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Footnotes

  • Funding Bill and Melinda Gates Foundation OPP1152504.

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  • Competing interests Dr. James reports grants from Sanofi Pasteur, outside the submitted work. Dr. Driscoll reports grants from World Health Organization, during the conduct of the study. Dr. Ivers reports grants from National Health and Medical Research Council of Australia, during the conduct of the study. Dr. Jozwiak reports personal fees from TEVA, personal fees from ALAB, personal fees from BOEHRINGER INGELHEIM, personal fees from SYNEXUS, non-financial support from SERVIER, non-financial support from MICROLIFE, non-financial support from MEDICOVER, outside the submitted work. Dr. Rakovac reports grants from World Health Organization, during the conduct of the study. Dr Shariful Islam is funded by National Heart Foundation of Australia and Institute for Physical Activity and Nutrition, Deakin University. Dr. Sheikh reports grants from Health Data Research UK, outside the submitted work. Dr. Singh reports personal fees from Crealta/Horizon, Medisys, Fidia, UBM LLC, Trio health, Medscape, WebMD, Clinical Care options, Clearview healthcare partners, Putnam associates, Spherix, Practice Point communications, the National Institutes of Health and the American College of Rheumatology, and Speaker’s bureau of Simply Speaking, owns stock options in Amarin pharmaceuticals and Viking pharmaceuticals, serves on the steering committee of OMERACT, an international organization that develops measures for clinical trials and receives arm’s length funding from 12 pharmaceutical companies, serves on the FDA Arthritis Advisory Committee, is a member of the Veterans Affairs Rheumatology Field Advisory Committee, and is the editor and the Director of the UAB Cochrane Musculoskeletal Group Satellite Center on Network Meta-analysis, outside the submitted work. Dr. Stein reports personal fees from Lundbeck, personal fees from Sun, outside the submitted work. Dr. Degenhardt reports grants from Indivior, Seqirus, Reckitt Benckiser, outside the submitted work.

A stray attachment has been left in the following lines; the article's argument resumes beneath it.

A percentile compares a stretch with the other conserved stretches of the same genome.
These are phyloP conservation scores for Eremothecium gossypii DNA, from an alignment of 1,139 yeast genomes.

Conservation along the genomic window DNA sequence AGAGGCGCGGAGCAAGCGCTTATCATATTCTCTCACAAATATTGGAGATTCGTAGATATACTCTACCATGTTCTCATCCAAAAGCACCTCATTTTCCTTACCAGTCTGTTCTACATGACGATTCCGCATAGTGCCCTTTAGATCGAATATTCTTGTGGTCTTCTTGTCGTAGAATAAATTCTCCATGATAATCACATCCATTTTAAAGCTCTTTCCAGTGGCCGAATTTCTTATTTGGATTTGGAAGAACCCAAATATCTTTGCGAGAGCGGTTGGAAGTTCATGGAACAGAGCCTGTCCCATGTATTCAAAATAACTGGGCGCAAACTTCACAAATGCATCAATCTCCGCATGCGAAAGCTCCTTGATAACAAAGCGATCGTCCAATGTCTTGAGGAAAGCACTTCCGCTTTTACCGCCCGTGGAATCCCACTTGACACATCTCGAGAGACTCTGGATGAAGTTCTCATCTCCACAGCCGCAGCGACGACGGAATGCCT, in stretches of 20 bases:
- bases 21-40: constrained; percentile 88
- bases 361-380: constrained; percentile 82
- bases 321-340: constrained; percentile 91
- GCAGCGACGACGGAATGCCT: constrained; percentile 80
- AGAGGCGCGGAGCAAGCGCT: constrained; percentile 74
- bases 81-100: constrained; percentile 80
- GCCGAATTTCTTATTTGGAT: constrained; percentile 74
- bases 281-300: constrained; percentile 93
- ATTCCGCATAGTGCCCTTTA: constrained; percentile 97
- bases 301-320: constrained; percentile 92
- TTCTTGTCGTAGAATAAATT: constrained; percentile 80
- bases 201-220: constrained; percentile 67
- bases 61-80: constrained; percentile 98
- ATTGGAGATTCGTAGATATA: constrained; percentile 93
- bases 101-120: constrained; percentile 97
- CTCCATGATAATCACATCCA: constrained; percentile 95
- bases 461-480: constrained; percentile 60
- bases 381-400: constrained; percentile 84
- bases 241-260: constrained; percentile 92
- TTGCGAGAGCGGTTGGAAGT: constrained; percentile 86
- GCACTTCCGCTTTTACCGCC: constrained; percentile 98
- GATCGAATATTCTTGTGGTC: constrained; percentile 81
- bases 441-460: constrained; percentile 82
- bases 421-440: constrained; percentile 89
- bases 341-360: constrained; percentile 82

• Patient consent for publication Not required.

  • Provenance and peer review Not commissioned; externally peer reviewed.

  • Data availability statement Availability of input data depends on original source. Select data are available in a public, open access repository. Select data are available on reasonable request. Select data may be obtained from a third party and are not publicly available. All results relevant to the study are included in the article or uploaded as supplementary information or are available online.